All posts from
August 2006

Give users a Hollywood ending

“We can all take a lesson from filmmakers: endings matter. The way we end a conversation, blog post, user experience, presentation, tech support session, chapter, church service, song, whatever… is what they’ll remember most. The end can matter more to users than everything we did before. And the feeling they leave with is the one they might have forever.” (Kathy Sierra – Creating Passionate Users)

Experience Design

“(…) the practice of designing products, processes, services, events, and environments — each of which is a human experience — based on the holistic consideration of an individual’s or group’s needs, desires, beliefs, knowledge, skills, experiences, and perceptions.” (according to Wikipedia)

IDEA 2006 blog

“Over the next few months leading to the conference, and probably for a little while afterward, this blog will be the main source of news and information about the forthcoming IDEA conference. There will be links to concepts related to the conference, interviews with conference presenters, and who knows what else.” (IDEA 2006 Conference: Seattle Public Library – Oct. 23-24, 2006) – courtesy of peterme

Clickstream Study Reveals Dynamic Web

“A new browser study revealed a shift in how we interact with the Web. University of Hamburg researchers found the Web moving from static hypertext information to dynamic interactive services. Clickstream heatmaps and web page statistics show rapid interaction over smaller areas of the screen. The authors recommend that web developers create concise, flexible, and fast loading web pages to keep pace with the speed of web navigation.” (WebSiteOptimization) – courtesy of guuui

E-Learning 2.0

“E-learning as we know it has been around for ten years or so. During that time, it has emerged from being a radical idea—the effectiveness of which was yet to be proven—to something that is widely regarded as mainstream. It’s the core to numerous business plans and a service offered by most colleges and universities. And now, e-learning is evolving with the World Wide Web as a whole and it’s changing to a degree significant enough to warrant a new name: E-learning 2.0.” (Stephen Downes – eLearn Magazine)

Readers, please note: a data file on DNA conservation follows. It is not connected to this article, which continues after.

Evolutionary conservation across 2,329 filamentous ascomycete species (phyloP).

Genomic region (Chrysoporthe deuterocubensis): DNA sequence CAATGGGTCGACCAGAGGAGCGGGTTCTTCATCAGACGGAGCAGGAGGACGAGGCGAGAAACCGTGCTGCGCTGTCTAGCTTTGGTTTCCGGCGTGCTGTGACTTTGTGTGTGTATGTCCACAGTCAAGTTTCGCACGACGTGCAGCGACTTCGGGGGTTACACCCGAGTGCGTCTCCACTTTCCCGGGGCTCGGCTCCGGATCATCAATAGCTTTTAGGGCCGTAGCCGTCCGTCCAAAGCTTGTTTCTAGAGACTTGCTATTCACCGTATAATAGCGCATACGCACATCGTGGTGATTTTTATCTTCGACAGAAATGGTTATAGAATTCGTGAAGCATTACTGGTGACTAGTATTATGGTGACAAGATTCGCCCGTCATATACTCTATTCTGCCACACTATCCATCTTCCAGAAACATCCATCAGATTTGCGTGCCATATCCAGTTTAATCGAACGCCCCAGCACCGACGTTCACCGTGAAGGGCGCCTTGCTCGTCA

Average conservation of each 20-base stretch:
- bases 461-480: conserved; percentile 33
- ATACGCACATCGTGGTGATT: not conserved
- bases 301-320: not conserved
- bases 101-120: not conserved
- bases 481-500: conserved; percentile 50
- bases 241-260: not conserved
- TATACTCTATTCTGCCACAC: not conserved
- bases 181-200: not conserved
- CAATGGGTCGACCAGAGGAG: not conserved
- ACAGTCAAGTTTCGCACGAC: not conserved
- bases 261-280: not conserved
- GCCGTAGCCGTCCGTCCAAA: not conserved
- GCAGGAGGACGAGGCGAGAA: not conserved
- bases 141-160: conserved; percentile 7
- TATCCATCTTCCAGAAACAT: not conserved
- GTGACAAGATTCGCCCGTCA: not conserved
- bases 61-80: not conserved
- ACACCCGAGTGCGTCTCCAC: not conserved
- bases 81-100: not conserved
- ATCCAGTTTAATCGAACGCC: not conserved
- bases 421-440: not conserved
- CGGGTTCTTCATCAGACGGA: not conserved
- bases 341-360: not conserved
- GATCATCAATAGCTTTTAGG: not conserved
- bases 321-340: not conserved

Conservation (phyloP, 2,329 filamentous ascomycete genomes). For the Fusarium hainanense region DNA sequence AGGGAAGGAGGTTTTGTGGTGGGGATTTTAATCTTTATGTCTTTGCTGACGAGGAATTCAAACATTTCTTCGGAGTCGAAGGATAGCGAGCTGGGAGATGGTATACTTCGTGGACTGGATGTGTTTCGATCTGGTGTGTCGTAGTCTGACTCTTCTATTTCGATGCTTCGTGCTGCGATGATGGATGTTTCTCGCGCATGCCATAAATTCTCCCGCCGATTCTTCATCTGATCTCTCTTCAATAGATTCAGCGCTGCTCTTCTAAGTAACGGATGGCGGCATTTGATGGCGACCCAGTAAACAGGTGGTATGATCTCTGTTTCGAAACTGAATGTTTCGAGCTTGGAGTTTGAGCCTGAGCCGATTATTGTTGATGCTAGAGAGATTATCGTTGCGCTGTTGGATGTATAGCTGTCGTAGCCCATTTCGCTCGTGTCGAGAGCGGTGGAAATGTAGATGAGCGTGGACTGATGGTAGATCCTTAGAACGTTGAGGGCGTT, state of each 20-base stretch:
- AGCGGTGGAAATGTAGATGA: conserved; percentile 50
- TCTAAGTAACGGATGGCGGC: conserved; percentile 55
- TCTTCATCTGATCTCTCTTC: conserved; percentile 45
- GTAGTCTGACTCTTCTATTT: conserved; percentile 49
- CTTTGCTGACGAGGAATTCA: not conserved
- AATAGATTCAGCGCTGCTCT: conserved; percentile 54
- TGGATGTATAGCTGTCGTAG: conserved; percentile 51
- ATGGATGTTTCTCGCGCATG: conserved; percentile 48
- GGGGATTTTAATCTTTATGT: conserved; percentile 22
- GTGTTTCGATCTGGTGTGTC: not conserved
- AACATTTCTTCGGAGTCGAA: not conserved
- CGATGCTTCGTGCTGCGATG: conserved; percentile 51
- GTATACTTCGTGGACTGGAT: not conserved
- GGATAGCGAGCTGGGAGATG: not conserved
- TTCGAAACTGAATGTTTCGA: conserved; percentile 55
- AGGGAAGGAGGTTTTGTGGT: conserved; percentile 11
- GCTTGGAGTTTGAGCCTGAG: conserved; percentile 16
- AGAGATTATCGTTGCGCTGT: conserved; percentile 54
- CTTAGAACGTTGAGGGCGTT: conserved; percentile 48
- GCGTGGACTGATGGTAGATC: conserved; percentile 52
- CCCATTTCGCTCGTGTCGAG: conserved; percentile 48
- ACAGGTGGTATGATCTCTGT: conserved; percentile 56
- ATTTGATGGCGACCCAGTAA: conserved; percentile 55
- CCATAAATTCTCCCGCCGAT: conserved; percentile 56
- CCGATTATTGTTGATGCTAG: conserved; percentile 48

A Conversation with Steven Johnson, Part 3/3

Jesse James Garrett interviews Steven Johnson- “Tufte played a huge role in popularizing the story — to this day, most of the people I meet who are familiar with it read about it in Tufte first. He actually wrote about it twice, (…). His original assessment was factually wrong on a number of fronts – it greatly overstated the role of the map in solving the mystery of where the cholera was coming from, and the map itself that Tufte included was a heavily modified replica created for a 1912 textbook on public health. In the later book, he got the story right, though I think he’s a little too bullish on the map’s originality as a work of information design.” – (Adaptive Path)

Is Design Political?

“In 2001, design and politics hit the news big time when it was revealed that Florida’s badly designed butterfly ballot could have cost Al Gore the U.S. presidency. It is perhaps the most widely quoted example of the political impact of design. Yet pose the question, ‘Is design political?’ to the design industry and you’ll get back a big, resounding, ‘no’.” (Jennie Winhall –